Tube Audio Connector x 1 (Lin-in to Tube AMP, RCA output, S/PDIF output, 6.3mm Headphone)
BIOS    Award PnP 4Mb Flash ROM BIOS
Form Factor    ATX
Board Size    305 mm x 244 mm

The specs on the board itself are pretty standard for a good 845E board, but you will notice that AOpen had to sacrifice a few things in order to fit all the Tube circuitry onto a regular sized motherboard, most notably, there are only 3 PCI slots on this board.

Features wise you have integrated 10/100Mbps LAN, USB2.0 via 2 onboard USB ports, and of course, the very fancy integrated audio with a specially designed expansion bracket that AOpen recommends for the highest quality audio output.

What’s missing? Aside from having only 3 PCI slots, you will note that the package doesn’t come with an expansion bracket for more USB slots, like a lot of other current motherboards (we usually see at least 4 total USB ports on motherboard packages). The board supports up to 6 USB 2.0 ports, but you’d have to buy an expansion bracket yourself, separately. You also don’t have IDE RAID, but for all intents and purposes, AOpen’s engineers did a really good job with deciding what to keep and what to cut out.

If you look at the layout pictures of the board, you can see that the Tube circuitry takes a large chunk of the board’s real estate. In spite of this, we were impressed by what WASN’T lacking, like AOpen’s Dr Voice II voice based boot diagnostics, and AGP Protection (against older, 3.3V AGP cards, which can damage 845 chipsets).

You can also see from the pictures that this is a very good looking board with AOpen’s signature black PCB, a gold coloured aluminum chipset heatsink, the Vacuum Tube itself and it’s surrounding components, and a little “plaque” like sticker signifying the use of “TubeSound Technology” (adding badges and stickers like this is also one of AOpen’s little trademark touches). This is a board that will look very nice indeed with a modified case with window and lighting.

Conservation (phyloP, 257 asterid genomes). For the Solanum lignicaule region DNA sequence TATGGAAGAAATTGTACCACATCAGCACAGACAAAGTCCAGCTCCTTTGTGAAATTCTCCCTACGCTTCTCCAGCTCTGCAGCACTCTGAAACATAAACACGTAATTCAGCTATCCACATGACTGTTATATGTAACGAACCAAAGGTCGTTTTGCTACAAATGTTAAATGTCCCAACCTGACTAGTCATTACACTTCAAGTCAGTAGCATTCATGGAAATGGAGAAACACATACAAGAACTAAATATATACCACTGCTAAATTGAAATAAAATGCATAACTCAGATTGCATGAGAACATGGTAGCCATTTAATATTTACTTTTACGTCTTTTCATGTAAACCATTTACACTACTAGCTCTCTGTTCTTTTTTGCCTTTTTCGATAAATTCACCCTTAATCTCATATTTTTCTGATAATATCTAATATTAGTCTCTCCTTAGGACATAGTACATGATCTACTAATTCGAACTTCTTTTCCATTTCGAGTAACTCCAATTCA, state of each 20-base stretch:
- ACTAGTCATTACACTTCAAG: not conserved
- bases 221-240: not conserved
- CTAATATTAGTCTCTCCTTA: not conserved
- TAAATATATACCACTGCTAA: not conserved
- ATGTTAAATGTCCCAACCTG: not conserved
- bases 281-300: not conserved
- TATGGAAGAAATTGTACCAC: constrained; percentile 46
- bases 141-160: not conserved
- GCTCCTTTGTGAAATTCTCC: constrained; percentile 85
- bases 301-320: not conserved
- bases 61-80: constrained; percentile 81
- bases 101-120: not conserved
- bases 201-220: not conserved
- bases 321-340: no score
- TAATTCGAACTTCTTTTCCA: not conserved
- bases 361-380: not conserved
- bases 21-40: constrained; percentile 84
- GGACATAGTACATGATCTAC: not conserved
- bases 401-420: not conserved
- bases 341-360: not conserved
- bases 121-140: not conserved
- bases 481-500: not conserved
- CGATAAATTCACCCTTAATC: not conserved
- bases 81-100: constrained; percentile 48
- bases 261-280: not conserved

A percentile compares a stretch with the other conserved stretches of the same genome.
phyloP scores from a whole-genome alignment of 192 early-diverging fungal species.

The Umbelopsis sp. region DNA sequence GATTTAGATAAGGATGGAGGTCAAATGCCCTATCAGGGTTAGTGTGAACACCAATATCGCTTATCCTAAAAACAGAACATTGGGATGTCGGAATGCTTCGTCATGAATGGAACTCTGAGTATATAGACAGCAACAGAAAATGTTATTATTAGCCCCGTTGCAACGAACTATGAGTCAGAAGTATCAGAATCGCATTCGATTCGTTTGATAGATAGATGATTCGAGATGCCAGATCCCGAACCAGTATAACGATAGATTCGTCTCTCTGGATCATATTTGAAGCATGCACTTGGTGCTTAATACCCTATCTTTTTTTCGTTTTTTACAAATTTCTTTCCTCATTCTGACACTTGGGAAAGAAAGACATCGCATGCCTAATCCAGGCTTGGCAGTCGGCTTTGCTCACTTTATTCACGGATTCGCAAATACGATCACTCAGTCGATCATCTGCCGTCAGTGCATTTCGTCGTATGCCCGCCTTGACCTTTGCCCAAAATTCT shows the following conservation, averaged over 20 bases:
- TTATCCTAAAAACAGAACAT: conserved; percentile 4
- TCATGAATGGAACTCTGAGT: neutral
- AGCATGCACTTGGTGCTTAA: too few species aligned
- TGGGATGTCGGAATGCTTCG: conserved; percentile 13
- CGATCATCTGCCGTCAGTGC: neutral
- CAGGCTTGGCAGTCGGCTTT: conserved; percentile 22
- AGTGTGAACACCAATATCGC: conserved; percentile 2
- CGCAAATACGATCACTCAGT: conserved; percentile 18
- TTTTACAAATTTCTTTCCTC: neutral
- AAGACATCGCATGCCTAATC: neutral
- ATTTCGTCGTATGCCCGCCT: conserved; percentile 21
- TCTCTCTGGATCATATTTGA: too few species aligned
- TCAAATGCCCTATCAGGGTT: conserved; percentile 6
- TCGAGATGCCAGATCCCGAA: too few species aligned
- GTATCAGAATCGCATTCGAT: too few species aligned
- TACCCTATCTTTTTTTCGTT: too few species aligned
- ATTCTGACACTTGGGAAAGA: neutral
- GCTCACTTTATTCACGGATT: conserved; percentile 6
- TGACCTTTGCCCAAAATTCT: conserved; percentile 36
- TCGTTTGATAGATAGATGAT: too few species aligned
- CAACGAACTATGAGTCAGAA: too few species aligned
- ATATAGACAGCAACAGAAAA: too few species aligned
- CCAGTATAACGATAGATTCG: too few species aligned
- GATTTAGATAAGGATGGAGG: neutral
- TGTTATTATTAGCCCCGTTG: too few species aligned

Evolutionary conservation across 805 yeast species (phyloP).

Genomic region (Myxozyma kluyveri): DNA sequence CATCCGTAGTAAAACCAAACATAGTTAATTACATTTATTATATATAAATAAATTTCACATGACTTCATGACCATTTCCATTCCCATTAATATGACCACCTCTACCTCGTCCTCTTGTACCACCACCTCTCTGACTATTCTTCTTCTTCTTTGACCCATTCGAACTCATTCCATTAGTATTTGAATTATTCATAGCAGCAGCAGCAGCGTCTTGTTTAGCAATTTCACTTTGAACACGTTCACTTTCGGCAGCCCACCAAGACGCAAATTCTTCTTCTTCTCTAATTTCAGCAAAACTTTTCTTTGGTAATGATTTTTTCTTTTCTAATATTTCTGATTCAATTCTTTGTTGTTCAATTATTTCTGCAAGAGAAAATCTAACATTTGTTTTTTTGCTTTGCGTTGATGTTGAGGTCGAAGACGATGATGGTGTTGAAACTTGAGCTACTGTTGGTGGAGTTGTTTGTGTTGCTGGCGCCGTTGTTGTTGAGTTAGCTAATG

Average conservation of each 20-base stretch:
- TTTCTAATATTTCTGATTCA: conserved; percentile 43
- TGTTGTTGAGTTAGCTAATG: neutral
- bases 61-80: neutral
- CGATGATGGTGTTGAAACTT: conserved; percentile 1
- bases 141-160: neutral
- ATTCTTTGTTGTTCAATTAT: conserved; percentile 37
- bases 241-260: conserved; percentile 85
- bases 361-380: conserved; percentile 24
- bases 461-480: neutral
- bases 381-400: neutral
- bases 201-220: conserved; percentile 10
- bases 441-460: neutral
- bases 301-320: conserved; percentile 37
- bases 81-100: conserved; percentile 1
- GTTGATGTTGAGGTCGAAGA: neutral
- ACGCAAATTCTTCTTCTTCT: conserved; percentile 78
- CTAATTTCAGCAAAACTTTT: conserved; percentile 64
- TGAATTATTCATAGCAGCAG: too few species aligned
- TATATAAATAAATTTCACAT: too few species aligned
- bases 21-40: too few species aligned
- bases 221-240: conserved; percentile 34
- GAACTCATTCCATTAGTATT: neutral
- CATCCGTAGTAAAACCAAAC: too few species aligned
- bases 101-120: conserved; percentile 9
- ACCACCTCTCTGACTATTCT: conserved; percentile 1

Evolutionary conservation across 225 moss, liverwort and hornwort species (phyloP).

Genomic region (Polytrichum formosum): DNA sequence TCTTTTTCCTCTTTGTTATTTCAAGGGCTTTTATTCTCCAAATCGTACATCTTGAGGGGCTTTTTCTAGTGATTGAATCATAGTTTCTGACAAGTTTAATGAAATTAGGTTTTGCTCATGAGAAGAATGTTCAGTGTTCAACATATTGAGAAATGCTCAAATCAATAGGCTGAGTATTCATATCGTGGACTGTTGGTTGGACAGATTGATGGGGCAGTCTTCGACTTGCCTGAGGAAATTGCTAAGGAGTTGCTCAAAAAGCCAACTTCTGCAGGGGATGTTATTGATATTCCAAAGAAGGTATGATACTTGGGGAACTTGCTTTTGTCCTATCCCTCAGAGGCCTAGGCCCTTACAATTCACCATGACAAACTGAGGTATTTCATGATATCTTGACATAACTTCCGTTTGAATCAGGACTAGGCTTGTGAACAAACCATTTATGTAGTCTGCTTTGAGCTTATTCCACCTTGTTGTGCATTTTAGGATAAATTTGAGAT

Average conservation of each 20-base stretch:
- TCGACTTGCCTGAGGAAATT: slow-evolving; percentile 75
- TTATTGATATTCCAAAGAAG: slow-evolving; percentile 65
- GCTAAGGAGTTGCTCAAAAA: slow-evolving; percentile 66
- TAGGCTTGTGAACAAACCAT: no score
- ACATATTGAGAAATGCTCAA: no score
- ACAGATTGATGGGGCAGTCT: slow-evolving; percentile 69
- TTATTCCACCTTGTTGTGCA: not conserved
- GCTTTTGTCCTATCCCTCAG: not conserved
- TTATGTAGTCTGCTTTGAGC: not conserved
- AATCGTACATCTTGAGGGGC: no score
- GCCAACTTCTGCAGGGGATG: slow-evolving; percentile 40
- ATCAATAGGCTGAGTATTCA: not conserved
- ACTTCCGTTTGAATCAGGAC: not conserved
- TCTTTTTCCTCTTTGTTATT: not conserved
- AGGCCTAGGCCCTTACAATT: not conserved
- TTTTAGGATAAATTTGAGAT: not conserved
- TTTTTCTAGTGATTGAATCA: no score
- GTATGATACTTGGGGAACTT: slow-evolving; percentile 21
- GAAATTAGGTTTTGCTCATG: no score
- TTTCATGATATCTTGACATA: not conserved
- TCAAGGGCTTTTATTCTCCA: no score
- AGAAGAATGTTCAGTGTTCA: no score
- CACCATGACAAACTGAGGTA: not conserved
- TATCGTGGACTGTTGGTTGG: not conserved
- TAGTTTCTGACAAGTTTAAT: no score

Layout wise, too, there’s little wrong with the design. The location of most of the elements are in good places, though the AGP slot is still too close to the RAM, in this case we’re going to have to give AOpen some slack for this, since the Tube components do take up a good 1/5th of the lower part of the board.

BIOS and Overclocking Features

Before I start talking about the BIOS and overclocking features in the BIOS, I wanted to talk about a very special feature that AOpen has implemented on the board. They call it the “Watch Dog Timer”, which is a system similar to what other manufacturers have used before to prevent jumperless boards from just hanging and requiring a manual CMOS clear via the CMOS jumper.

What Watch Dog Timer does is detect whether the last POST attempt was successful. If the last attempt was a failure, it will restart the system with default values after 5 seconds (you can even manually restart the system by pressing the [ Home ] key). This is a godsend for those of us looking to push the system. Remember during our MSI KT4 Ultra review when I complained about the system giving us black screens when we were overzealous with our overclocking attempts? With the KT4 Ultra and many other boards, we have to clear the CMOS via the CMOS jumpers. Not so with the AOpen AX4B. (Right now I’m reviewing a board that doesn’t even have a CMOS clear jumper K).

Ok on to BIOS overclocking features:

Overclocking Features Overview
FSB Settings 100Mhz up to 248Mhz in 1Mhz increments
RAM Support and settings Up to 2GB, DDR200, DDR266
CPU Vcore 1.1v to 1.85v in 0.025 increments

There are no adjustments for DRAM or AGP voltage on this board, and you can’t set the multiplier. There are memory timings adjustments for those of you who tweak your RAM, but the board will only accept up to 266Mhz for the clock speed setting.

We tested this board with our current test setup:

Intel P4 2.8Ghz CPU
AVC Sunflower P4 Cooler
512MB Corsair XMS3200 DDR RAM
ATI RADEON 9700 Pro 128MB
Seagate 120GB ATA133 Barracuda ST3100